It has probably happened to you a million times; you come home to discover that the original Picassos, Van Goghs and Rembrandts that were proudly hanging on your wall when you popped out to the mamak are now missing. This was the fate that befell one hapless householder in Madrid, Spain, when he returned home to find five Francis Bacon paintings, with an estimated worth of USD33 million, had been stolen.
And so it got us to thinking a couple of things. Firstly, is it time to take down the Betty Blue poster and replace it with a Jackson Pollock and, secondly, what are the biggest art heists of all time? One of those questions was easier to answer…
5 | Chacara do Ceu art museum, Rio de Janeiro, Brazil, 2006
It was the perfect cover. With Rio in full Carnival mode, thousands of people thronged through the streets wearing masks and fancy dress. Thieves sneaked into the museum, stole works by Monet, Matisse, Picasso and Dalí, worth a total of USD43 million, and promptly disappeared amongst the revellers outside.
4 | La Louvre, Paris, France, 1911
As the man who installed the safety glass over the Mona Lisa, Vincenzo Perugia, an Italian immigrant and Louvre employee, was well aware of the museum’s security, or lack thereof. And so, intending to repatriate the painting to its homeland, he calmly walked in one day, put the painting under his coat and simply walked out. Keeping the Mona Lisa in a false-bottomed suitcase, he was caught two years later when he tried to sell the artwork in Italy.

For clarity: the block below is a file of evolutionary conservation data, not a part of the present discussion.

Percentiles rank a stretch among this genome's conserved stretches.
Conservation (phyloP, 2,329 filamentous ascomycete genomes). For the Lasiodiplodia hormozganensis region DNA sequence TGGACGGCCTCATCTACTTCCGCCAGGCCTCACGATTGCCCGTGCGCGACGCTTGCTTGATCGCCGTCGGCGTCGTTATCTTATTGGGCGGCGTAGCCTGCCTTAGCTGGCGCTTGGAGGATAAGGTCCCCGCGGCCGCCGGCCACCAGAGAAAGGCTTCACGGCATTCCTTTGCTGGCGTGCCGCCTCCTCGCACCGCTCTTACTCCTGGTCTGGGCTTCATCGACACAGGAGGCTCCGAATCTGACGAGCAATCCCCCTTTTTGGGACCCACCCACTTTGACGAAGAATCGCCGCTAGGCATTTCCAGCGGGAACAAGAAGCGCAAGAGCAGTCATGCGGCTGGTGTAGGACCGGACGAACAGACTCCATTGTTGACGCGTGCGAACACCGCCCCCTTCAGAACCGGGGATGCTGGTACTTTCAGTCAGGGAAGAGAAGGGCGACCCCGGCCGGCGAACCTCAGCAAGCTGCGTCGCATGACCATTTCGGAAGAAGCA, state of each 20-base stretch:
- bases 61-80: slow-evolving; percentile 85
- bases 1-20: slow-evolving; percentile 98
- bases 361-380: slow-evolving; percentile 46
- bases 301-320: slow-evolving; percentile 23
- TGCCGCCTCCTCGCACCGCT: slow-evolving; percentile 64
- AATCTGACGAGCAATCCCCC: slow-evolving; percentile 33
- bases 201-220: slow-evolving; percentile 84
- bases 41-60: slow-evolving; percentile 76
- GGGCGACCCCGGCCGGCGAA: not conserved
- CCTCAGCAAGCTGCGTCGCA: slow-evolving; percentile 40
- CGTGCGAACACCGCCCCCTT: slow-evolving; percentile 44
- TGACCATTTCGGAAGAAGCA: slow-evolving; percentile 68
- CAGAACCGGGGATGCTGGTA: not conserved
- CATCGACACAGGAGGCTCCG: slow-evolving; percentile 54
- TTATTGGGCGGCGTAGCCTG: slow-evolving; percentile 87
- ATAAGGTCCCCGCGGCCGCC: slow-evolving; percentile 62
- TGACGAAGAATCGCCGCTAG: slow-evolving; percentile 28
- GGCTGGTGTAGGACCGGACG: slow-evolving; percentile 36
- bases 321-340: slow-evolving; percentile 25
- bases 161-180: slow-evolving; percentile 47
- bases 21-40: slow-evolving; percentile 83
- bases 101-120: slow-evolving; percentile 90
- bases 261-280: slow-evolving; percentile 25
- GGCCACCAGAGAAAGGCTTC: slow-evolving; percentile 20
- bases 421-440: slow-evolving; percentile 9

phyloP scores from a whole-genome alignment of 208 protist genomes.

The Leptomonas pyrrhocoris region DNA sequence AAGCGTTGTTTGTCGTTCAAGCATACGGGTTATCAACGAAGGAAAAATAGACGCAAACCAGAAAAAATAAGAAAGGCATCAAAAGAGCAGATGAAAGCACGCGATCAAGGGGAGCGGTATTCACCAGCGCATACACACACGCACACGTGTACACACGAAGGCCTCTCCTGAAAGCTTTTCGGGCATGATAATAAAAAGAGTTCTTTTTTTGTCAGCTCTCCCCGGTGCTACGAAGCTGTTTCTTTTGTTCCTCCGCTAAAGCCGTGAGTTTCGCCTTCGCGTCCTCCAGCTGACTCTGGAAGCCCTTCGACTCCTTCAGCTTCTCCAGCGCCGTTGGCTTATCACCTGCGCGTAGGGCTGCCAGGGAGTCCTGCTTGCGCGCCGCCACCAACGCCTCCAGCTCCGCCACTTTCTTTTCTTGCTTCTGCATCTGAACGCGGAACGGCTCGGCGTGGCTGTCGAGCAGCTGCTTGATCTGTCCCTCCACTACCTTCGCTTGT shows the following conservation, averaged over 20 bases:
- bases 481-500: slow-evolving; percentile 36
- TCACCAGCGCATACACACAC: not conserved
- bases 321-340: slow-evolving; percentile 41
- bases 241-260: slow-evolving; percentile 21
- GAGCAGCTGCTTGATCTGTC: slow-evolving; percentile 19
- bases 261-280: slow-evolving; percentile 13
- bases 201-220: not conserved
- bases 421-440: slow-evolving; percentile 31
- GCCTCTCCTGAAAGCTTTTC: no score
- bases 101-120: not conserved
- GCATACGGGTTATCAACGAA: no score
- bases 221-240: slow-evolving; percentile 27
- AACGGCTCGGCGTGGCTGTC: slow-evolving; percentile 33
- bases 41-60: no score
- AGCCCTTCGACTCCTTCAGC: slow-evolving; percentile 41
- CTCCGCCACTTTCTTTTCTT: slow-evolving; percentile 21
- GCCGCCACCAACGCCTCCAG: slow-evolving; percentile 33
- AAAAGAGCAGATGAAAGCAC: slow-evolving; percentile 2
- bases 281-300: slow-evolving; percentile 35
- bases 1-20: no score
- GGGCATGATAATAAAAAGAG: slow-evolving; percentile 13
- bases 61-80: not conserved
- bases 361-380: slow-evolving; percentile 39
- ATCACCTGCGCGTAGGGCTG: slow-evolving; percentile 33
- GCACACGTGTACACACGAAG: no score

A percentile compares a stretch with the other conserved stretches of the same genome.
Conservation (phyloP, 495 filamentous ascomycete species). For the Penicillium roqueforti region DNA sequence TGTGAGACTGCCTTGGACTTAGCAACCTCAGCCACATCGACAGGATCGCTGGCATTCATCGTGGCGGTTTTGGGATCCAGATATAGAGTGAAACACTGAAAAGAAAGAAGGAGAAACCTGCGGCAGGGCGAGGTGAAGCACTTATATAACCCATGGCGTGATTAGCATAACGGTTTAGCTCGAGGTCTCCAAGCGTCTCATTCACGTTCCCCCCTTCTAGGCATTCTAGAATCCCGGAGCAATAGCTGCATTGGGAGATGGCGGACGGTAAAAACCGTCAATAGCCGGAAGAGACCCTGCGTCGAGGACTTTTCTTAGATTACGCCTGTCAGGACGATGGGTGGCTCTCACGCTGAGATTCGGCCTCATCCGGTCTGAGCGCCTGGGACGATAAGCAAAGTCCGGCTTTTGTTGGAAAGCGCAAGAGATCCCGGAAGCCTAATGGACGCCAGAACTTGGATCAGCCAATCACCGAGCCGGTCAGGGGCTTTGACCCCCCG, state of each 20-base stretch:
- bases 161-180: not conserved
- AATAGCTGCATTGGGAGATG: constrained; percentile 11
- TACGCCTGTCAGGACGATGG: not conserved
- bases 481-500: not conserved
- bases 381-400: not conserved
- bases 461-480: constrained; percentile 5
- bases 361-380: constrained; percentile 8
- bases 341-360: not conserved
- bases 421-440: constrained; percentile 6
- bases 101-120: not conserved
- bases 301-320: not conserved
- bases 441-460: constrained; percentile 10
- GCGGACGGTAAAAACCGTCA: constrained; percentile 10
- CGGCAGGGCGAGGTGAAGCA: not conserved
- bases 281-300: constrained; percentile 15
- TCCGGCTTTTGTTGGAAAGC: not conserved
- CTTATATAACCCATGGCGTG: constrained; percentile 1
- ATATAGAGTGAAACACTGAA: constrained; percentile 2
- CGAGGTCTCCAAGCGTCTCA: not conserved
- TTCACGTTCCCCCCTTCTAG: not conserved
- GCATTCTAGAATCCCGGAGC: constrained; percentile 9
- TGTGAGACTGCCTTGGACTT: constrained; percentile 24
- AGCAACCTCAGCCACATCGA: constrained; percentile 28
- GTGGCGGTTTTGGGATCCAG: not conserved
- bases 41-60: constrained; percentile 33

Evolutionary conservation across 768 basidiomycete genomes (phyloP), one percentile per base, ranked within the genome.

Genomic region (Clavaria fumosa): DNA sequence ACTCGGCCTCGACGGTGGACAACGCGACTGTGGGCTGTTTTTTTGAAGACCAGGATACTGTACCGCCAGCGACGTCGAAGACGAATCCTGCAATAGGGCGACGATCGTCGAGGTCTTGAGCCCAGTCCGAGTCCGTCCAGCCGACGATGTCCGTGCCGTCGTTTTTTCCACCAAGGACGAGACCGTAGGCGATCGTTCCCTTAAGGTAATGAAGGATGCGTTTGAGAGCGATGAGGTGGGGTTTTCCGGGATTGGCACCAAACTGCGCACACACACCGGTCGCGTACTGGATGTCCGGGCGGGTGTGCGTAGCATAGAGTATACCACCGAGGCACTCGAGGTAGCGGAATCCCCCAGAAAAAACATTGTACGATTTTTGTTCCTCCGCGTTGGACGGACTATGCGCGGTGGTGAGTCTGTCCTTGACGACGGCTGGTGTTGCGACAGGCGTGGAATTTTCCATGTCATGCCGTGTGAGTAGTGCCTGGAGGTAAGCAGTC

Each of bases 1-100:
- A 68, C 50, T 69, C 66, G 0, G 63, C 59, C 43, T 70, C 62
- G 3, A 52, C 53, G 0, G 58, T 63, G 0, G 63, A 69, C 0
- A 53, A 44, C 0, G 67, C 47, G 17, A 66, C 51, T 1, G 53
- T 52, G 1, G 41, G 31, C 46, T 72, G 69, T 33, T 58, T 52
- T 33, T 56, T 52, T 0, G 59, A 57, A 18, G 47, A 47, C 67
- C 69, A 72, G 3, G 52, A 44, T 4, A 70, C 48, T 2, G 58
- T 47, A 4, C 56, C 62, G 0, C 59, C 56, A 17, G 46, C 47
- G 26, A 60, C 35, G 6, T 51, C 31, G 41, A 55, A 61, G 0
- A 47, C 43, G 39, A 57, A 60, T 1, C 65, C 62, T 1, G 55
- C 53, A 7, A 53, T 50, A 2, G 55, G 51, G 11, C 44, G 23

3 | Whitworth Gallery, Manchester, England, 2003
Given their ability to evade security guards, CCTV and specialised alarms, police were convinced that the team who stole a Gauguin, a Van Gogh, and a Picasso were professionals. However, the works were quickly found, in a public toilet a short distance away from the museum, with a hand written note saying: “The intention was not to steal, only to highlight the woeful security.”
2 | Swedish National Museum, Stockholm, 2010
As plans go, this one was pretty Ocean’s Eleven-esque. The robbers had planted car bombs in the city along the road leading to the waterfront museum. As three masked, armed men went into the museum, forcing everyone inside onto the ground, the bombs went off, causing chaos in the city. The robbers spent 40 minutes inside the museum before making off–via boat, with police unable to reach the museum because of the gridlock the bombs had caused–with USD43 million worth of paintings in the shape of a Rembrandt and two Renoirs. All three paintings were recovered two years later after an ex-FBI man had gone undercover as a dodgy art dealer, tricking the thieves into trying to sell him their ill-gotten gains.
1 | Stewart Gardner Museum, Boston, USA, 1990
In the early hours of 18 March, 1990, two men dressed as police officers rang the bell of the rear door of the private museum. Two security guards were on duty, one was on patrol, the other buzzed the police officers inside. When inside, one of the ‘officers’ said he recognised the security guard and that there was an outstanding warrant for his arrest. The ‘police officer’ handcuffed him. When the other security returned, they handcuffed him too. Not unreasonably, the second security guard asked why he was being arrested–the robbers then told them that they weren’t being arrested, they were being robbed. The fake policeman then spent the next 81 minutes loading their car with, amongst others, Manets, Rembrandts and a Degas, a haul that amounted to USD500 million. None of the works have ever been recovered, no arrests were ever made and it remains the largest private property robbery in history.